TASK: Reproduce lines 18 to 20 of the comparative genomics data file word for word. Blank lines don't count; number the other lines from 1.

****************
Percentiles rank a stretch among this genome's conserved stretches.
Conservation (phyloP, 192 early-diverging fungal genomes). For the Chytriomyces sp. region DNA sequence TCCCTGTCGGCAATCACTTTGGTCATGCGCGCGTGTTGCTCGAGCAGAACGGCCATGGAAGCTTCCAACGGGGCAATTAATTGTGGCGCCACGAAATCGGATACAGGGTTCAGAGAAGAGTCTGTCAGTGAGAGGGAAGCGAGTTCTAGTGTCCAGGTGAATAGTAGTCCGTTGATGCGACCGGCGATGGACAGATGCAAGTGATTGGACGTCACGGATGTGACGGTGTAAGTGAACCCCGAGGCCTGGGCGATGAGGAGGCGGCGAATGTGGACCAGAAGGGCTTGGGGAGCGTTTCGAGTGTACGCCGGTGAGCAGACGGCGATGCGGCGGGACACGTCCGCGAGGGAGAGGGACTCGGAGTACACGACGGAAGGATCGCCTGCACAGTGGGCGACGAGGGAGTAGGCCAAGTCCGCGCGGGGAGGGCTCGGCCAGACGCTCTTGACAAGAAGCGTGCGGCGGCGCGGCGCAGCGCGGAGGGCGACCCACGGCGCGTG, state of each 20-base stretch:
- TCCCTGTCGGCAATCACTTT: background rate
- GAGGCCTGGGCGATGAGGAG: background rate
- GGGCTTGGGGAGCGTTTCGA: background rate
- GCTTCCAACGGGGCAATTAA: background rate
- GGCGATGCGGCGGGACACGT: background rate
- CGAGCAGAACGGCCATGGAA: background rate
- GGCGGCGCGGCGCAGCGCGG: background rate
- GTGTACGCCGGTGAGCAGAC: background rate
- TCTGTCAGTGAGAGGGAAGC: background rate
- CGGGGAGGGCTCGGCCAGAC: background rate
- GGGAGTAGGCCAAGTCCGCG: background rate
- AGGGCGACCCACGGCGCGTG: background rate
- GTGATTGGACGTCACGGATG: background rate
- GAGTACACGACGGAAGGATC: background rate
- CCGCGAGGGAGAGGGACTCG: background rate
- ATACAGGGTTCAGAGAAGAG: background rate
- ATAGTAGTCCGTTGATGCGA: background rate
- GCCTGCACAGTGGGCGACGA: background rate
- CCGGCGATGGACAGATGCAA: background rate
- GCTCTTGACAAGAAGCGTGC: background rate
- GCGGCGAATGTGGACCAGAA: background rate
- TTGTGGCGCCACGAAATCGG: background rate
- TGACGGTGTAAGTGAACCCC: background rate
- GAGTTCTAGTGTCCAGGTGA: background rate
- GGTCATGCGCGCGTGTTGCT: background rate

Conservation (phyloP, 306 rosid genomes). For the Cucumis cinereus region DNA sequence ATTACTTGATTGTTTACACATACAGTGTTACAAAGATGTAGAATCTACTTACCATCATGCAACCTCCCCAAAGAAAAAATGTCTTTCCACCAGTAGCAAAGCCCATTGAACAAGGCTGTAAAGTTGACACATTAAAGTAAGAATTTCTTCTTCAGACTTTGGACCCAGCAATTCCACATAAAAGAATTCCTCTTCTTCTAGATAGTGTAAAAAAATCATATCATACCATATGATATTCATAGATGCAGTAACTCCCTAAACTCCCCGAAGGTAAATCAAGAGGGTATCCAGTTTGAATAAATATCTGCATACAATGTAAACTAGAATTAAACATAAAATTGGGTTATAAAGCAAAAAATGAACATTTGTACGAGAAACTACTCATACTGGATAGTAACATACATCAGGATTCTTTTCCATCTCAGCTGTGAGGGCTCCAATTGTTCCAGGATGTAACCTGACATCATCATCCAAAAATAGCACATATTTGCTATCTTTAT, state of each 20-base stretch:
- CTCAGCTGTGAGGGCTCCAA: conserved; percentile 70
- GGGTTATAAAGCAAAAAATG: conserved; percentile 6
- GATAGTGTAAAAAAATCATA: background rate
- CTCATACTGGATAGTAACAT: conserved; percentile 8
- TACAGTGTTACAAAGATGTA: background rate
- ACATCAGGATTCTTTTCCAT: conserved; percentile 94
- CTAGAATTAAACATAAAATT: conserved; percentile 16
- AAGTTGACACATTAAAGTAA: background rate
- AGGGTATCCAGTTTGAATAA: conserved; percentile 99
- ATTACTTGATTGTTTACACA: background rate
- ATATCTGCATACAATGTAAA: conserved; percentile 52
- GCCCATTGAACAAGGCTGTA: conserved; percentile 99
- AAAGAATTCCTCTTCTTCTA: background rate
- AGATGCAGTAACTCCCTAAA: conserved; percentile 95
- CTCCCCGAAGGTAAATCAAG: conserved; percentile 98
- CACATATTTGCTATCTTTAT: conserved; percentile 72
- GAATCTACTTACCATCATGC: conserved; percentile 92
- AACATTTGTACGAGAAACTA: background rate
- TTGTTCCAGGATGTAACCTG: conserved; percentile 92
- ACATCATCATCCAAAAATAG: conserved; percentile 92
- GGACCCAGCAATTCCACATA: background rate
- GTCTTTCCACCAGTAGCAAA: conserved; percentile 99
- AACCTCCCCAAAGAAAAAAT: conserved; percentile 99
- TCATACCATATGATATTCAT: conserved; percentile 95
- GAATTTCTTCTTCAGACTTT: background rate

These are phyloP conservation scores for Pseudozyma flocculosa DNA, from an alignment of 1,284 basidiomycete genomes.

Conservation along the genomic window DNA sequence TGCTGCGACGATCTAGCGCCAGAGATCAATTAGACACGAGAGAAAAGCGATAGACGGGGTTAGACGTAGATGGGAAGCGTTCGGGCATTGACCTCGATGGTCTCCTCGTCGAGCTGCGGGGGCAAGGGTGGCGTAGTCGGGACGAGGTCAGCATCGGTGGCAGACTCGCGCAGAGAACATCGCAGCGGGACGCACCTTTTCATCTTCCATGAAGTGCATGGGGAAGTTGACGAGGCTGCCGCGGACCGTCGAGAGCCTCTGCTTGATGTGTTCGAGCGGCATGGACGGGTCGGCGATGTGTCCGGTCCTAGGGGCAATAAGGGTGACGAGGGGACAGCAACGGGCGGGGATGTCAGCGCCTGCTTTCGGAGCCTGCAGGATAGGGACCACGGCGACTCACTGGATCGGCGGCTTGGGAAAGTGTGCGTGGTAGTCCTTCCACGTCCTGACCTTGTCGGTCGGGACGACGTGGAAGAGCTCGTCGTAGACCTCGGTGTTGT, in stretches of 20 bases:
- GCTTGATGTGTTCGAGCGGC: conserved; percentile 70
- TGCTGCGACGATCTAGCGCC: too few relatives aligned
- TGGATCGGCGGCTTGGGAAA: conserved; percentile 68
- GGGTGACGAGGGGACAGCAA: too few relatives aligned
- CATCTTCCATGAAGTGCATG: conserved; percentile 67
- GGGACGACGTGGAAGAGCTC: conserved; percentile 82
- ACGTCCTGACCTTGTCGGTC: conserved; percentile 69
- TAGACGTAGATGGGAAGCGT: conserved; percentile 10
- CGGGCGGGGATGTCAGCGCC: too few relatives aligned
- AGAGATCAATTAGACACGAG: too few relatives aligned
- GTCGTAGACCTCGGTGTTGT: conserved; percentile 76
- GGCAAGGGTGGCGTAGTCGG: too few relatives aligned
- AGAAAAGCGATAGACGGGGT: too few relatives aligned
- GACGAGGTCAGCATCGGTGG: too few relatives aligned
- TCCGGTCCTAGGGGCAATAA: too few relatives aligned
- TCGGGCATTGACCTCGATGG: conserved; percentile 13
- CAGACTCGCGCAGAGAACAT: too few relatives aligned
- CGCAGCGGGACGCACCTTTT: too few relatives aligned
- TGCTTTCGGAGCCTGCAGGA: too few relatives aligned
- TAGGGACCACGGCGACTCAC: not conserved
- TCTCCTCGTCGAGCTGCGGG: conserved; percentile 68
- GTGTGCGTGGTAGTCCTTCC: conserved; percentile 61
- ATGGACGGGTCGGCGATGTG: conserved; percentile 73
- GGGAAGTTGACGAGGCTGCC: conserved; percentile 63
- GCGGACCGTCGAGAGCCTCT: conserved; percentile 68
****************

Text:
- ATACAGGGTTCAGAGAAGAG: background rate
- ATAGTAGTCCGTTGATGCGA: background rate
- GCCTGCACAGTGGGCGACGA: background rate